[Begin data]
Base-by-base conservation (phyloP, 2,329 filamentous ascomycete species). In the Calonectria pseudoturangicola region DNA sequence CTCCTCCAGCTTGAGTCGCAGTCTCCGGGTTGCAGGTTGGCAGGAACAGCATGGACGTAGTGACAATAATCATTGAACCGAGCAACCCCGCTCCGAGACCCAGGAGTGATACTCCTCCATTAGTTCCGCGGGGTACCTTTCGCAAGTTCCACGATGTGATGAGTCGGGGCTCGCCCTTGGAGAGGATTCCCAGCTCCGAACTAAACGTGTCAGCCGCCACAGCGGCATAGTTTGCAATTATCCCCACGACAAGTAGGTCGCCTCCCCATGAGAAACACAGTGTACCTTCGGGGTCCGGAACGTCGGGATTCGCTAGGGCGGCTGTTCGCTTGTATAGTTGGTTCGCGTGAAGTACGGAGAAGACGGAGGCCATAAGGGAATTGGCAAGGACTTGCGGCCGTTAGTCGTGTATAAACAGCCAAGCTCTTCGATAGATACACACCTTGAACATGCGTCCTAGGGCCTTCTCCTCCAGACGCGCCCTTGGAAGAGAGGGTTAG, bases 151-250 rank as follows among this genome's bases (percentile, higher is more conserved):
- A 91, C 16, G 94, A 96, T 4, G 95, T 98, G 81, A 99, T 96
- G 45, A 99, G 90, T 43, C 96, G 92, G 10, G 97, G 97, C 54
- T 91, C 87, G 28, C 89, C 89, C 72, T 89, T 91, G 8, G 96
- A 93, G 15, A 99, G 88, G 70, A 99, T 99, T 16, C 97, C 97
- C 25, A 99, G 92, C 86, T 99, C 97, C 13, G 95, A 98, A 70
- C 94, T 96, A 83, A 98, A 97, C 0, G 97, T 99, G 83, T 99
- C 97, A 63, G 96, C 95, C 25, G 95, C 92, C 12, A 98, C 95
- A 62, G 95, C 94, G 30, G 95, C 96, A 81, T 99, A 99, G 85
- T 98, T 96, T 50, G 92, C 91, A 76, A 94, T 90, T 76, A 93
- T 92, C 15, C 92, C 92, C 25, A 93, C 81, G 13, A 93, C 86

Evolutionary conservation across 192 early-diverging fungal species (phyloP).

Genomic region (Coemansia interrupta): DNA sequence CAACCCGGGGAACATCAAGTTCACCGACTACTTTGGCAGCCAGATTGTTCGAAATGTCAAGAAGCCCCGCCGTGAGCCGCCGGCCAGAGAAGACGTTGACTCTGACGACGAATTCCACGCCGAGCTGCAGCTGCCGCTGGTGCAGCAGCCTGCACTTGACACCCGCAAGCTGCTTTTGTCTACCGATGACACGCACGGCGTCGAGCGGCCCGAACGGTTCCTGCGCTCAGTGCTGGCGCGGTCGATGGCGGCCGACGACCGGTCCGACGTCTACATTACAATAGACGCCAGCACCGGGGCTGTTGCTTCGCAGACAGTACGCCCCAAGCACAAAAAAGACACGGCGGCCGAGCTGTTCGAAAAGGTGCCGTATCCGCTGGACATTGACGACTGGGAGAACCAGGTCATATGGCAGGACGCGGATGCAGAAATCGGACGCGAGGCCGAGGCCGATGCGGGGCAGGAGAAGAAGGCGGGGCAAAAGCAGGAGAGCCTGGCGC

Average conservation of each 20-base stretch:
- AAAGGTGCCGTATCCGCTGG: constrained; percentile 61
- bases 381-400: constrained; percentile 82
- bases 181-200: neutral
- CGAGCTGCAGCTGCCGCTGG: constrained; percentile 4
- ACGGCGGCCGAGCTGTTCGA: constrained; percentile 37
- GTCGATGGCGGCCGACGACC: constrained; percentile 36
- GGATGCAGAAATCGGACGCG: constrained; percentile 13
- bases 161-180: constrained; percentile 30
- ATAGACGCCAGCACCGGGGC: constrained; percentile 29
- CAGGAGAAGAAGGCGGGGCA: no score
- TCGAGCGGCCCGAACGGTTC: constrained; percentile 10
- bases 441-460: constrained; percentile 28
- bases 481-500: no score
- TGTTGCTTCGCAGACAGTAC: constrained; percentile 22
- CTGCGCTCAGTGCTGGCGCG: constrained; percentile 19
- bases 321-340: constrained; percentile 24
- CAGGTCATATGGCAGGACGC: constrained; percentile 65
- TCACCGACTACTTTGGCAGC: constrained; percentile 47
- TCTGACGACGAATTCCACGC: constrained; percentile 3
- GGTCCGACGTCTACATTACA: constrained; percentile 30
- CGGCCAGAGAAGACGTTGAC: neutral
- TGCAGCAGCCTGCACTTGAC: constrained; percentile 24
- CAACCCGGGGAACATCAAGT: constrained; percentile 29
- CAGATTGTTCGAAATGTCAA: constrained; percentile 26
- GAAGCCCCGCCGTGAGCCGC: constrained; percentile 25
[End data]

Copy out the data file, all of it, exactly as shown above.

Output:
Base-by-base conservation (phyloP, 2,329 filamentous ascomycete species). In the Calonectria pseudoturangicola region DNA sequence CTCCTCCAGCTTGAGTCGCAGTCTCCGGGTTGCAGGTTGGCAGGAACAGCATGGACGTAGTGACAATAATCATTGAACCGAGCAACCCCGCTCCGAGACCCAGGAGTGATACTCCTCCATTAGTTCCGCGGGGTACCTTTCGCAAGTTCCACGATGTGATGAGTCGGGGCTCGCCCTTGGAGAGGATTCCCAGCTCCGAACTAAACGTGTCAGCCGCCACAGCGGCATAGTTTGCAATTATCCCCACGACAAGTAGGTCGCCTCCCCATGAGAAACACAGTGTACCTTCGGGGTCCGGAACGTCGGGATTCGCTAGGGCGGCTGTTCGCTTGTATAGTTGGTTCGCGTGAAGTACGGAGAAGACGGAGGCCATAAGGGAATTGGCAAGGACTTGCGGCCGTTAGTCGTGTATAAACAGCCAAGCTCTTCGATAGATACACACCTTGAACATGCGTCCTAGGGCCTTCTCCTCCAGACGCGCCCTTGGAAGAGAGGGTTAG, bases 151-250 rank as follows among this genome's bases (percentile, higher is more conserved):
- A 91, C 16, G 94, A 96, T 4, G 95, T 98, G 81, A 99, T 96
- G 45, A 99, G 90, T 43, C 96, G 92, G 10, G 97, G 97, C 54
- T 91, C 87, G 28, C 89, C 89, C 72, T 89, T 91, G 8, G 96
- A 93, G 15, A 99, G 88, G 70, A 99, T 99, T 16, C 97, C 97
- C 25, A 99, G 92, C 86, T 99, C 97, C 13, G 95, A 98, A 70
- C 94, T 96, A 83, A 98, A 97, C 0, G 97, T 99, G 83, T 99
- C 97, A 63, G 96, C 95, C 25, G 95, C 92, C 12, A 98, C 95
- A 62, G 95, C 94, G 30, G 95, C 96, A 81, T 99, A 99, G 85
- T 98, T 96, T 50, G 92, C 91, A 76, A 94, T 90, T 76, A 93
- T 92, C 15, C 92, C 92, C 25, A 93, C 81, G 13, A 93, C 86

Evolutionary conservation across 192 early-diverging fungal species (phyloP).

Genomic region (Coemansia interrupta): DNA sequence CAACCCGGGGAACATCAAGTTCACCGACTACTTTGGCAGCCAGATTGTTCGAAATGTCAAGAAGCCCCGCCGTGAGCCGCCGGCCAGAGAAGACGTTGACTCTGACGACGAATTCCACGCCGAGCTGCAGCTGCCGCTGGTGCAGCAGCCTGCACTTGACACCCGCAAGCTGCTTTTGTCTACCGATGACACGCACGGCGTCGAGCGGCCCGAACGGTTCCTGCGCTCAGTGCTGGCGCGGTCGATGGCGGCCGACGACCGGTCCGACGTCTACATTACAATAGACGCCAGCACCGGGGCTGTTGCTTCGCAGACAGTACGCCCCAAGCACAAAAAAGACACGGCGGCCGAGCTGTTCGAAAAGGTGCCGTATCCGCTGGACATTGACGACTGGGAGAACCAGGTCATATGGCAGGACGCGGATGCAGAAATCGGACGCGAGGCCGAGGCCGATGCGGGGCAGGAGAAGAAGGCGGGGCAAAAGCAGGAGAGCCTGGCGC

Average conservation of each 20-base stretch:
- AAAGGTGCCGTATCCGCTGG: constrained; percentile 61
- bases 381-400: constrained; percentile 82
- bases 181-200: neutral
- CGAGCTGCAGCTGCCGCTGG: constrained; percentile 4
- ACGGCGGCCGAGCTGTTCGA: constrained; percentile 37
- GTCGATGGCGGCCGACGACC: constrained; percentile 36
- GGATGCAGAAATCGGACGCG: constrained; percentile 13
- bases 161-180: constrained; percentile 30
- ATAGACGCCAGCACCGGGGC: constrained; percentile 29
- CAGGAGAAGAAGGCGGGGCA: no score
- TCGAGCGGCCCGAACGGTTC: constrained; percentile 10
- bases 441-460: constrained; percentile 28
- bases 481-500: no score
- TGTTGCTTCGCAGACAGTAC: constrained; percentile 22
- CTGCGCTCAGTGCTGGCGCG: constrained; percentile 19
- bases 321-340: constrained; percentile 24
- CAGGTCATATGGCAGGACGC: constrained; percentile 65
- TCACCGACTACTTTGGCAGC: constrained; percentile 47
- TCTGACGACGAATTCCACGC: constrained; percentile 3
- GGTCCGACGTCTACATTACA: constrained; percentile 30
- CGGCCAGAGAAGACGTTGAC: neutral
- TGCAGCAGCCTGCACTTGAC: constrained; percentile 24
- CAACCCGGGGAACATCAAGT: constrained; percentile 29
- CAGATTGTTCGAAATGTCAA: constrained; percentile 26
- GAAGCCCCGCCGTGAGCCGC: constrained; percentile 25